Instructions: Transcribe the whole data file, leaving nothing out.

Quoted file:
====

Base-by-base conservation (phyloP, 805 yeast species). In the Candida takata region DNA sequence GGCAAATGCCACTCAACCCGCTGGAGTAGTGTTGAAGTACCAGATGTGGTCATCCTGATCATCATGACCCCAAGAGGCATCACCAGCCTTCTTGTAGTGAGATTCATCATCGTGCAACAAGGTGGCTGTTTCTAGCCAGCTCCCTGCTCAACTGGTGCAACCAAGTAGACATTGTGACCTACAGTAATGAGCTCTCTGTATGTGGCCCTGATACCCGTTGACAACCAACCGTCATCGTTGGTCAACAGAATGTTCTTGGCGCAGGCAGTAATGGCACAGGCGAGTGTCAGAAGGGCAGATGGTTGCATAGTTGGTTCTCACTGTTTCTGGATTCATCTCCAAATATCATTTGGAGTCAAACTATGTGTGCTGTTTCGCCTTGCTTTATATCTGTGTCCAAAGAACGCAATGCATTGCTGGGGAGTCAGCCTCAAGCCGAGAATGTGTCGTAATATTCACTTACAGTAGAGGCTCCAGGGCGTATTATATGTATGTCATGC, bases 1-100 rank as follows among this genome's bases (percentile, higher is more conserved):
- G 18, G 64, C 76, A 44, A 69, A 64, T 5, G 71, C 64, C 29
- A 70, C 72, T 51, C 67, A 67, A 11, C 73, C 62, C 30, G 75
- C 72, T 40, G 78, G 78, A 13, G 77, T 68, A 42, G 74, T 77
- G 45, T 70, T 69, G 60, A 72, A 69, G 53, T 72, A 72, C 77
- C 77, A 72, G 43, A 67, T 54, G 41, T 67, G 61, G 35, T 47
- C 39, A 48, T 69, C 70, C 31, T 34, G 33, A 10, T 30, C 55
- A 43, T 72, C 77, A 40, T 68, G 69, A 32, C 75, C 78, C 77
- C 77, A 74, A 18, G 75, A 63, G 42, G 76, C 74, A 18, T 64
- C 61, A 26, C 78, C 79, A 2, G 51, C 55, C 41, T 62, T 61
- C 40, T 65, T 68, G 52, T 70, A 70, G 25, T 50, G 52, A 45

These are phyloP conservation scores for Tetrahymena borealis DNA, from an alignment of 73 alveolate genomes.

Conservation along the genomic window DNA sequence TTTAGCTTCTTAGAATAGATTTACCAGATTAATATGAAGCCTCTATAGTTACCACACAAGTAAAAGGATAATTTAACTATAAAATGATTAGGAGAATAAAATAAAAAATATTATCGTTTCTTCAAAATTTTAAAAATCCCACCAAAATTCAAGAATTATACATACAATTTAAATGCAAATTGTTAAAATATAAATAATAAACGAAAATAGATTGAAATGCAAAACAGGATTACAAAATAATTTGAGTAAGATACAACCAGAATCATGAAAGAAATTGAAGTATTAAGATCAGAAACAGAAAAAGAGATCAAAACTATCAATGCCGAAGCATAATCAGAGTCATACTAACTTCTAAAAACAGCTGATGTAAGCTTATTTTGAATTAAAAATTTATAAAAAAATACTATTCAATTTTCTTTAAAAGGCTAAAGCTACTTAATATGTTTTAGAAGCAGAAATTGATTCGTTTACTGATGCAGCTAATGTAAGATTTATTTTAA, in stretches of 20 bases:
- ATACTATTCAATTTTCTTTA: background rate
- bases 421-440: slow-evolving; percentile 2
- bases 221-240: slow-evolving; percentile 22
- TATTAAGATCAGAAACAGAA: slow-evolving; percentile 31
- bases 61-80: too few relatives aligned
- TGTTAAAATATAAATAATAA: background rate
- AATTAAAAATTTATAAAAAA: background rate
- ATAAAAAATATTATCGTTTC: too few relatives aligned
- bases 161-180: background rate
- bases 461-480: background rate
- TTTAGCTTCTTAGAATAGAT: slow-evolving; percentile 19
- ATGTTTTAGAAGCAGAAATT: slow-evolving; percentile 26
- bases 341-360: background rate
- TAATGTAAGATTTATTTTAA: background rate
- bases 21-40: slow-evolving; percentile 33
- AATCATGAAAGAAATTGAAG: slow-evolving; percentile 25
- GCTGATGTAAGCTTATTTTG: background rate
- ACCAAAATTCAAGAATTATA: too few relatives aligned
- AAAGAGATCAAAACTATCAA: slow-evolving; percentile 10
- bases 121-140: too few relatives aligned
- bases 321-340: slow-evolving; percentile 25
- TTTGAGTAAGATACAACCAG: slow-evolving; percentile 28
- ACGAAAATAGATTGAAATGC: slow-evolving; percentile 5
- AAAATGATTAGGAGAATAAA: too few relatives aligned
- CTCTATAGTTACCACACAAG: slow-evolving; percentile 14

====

Base-by-base conservation (phyloP, 805 yeast species). In the Candida takata region DNA sequence GGCAAATGCCACTCAACCCGCTGGAGTAGTGTTGAAGTACCAGATGTGGTCATCCTGATCATCATGACCCCAAGAGGCATCACCAGCCTTCTTGTAGTGAGATTCATCATCGTGCAACAAGGTGGCTGTTTCTAGCCAGCTCCCTGCTCAACTGGTGCAACCAAGTAGACATTGTGACCTACAGTAATGAGCTCTCTGTATGTGGCCCTGATACCCGTTGACAACCAACCGTCATCGTTGGTCAACAGAATGTTCTTGGCGCAGGCAGTAATGGCACAGGCGAGTGTCAGAAGGGCAGATGGTTGCATAGTTGGTTCTCACTGTTTCTGGATTCATCTCCAAATATCATTTGGAGTCAAACTATGTGTGCTGTTTCGCCTTGCTTTATATCTGTGTCCAAAGAACGCAATGCATTGCTGGGGAGTCAGCCTCAAGCCGAGAATGTGTCGTAATATTCACTTACAGTAGAGGCTCCAGGGCGTATTATATGTATGTCATGC, bases 1-100 rank as follows among this genome's bases (percentile, higher is more conserved):
- G 18, G 64, C 76, A 44, A 69, A 64, T 5, G 71, C 64, C 29
- A 70, C 72, T 51, C 67, A 67, A 11, C 73, C 62, C 30, G 75
- C 72, T 40, G 78, G 78, A 13, G 77, T 68, A 42, G 74, T 77
- G 45, T 70, T 69, G 60, A 72, A 69, G 53, T 72, A 72, C 77
- C 77, A 72, G 43, A 67, T 54, G 41, T 67, G 61, G 35, T 47
- C 39, A 48, T 69, C 70, C 31, T 34, G 33, A 10, T 30, C 55
- A 43, T 72, C 77, A 40, T 68, G 69, A 32, C 75, C 78, C 77
- C 77, A 74, A 18, G 75, A 63, G 42, G 76, C 74, A 18, T 64
- C 61, A 26, C 78, C 79, A 2, G 51, C 55, C 41, T 62, T 61
- C 40, T 65, T 68, G 52, T 70, A 70, G 25, T 50, G 52, A 45

These are phyloP conservation scores for Tetrahymena borealis DNA, from an alignment of 73 alveolate genomes.

Conservation along the genomic window DNA sequence TTTAGCTTCTTAGAATAGATTTACCAGATTAATATGAAGCCTCTATAGTTACCACACAAGTAAAAGGATAATTTAACTATAAAATGATTAGGAGAATAAAATAAAAAATATTATCGTTTCTTCAAAATTTTAAAAATCCCACCAAAATTCAAGAATTATACATACAATTTAAATGCAAATTGTTAAAATATAAATAATAAACGAAAATAGATTGAAATGCAAAACAGGATTACAAAATAATTTGAGTAAGATACAACCAGAATCATGAAAGAAATTGAAGTATTAAGATCAGAAACAGAAAAAGAGATCAAAACTATCAATGCCGAAGCATAATCAGAGTCATACTAACTTCTAAAAACAGCTGATGTAAGCTTATTTTGAATTAAAAATTTATAAAAAAATACTATTCAATTTTCTTTAAAAGGCTAAAGCTACTTAATATGTTTTAGAAGCAGAAATTGATTCGTTTACTGATGCAGCTAATGTAAGATTTATTTTAA, in stretches of 20 bases:
- ATACTATTCAATTTTCTTTA: background rate
- bases 421-440: slow-evolving; percentile 2
- bases 221-240: slow-evolving; percentile 22
- TATTAAGATCAGAAACAGAA: slow-evolving; percentile 31
- bases 61-80: too few relatives aligned
- TGTTAAAATATAAATAATAA: background rate
- AATTAAAAATTTATAAAAAA: background rate
- ATAAAAAATATTATCGTTTC: too few relatives aligned
- bases 161-180: background rate
- bases 461-480: background rate
- TTTAGCTTCTTAGAATAGAT: slow-evolving; percentile 19
- ATGTTTTAGAAGCAGAAATT: slow-evolving; percentile 26
- bases 341-360: background rate
- TAATGTAAGATTTATTTTAA: background rate
- bases 21-40: slow-evolving; percentile 33
- AATCATGAAAGAAATTGAAG: slow-evolving; percentile 25
- GCTGATGTAAGCTTATTTTG: background rate
- ACCAAAATTCAAGAATTATA: too few relatives aligned
- AAAGAGATCAAAACTATCAA: slow-evolving; percentile 10
- bases 121-140: too few relatives aligned
- bases 321-340: slow-evolving; percentile 25
- TTTGAGTAAGATACAACCAG: slow-evolving; percentile 28
- ACGAAAATAGATTGAAATGC: slow-evolving; percentile 5
- AAAATGATTAGGAGAATAAA: too few relatives aligned
- CTCTATAGTTACCACACAAG: slow-evolving; percentile 14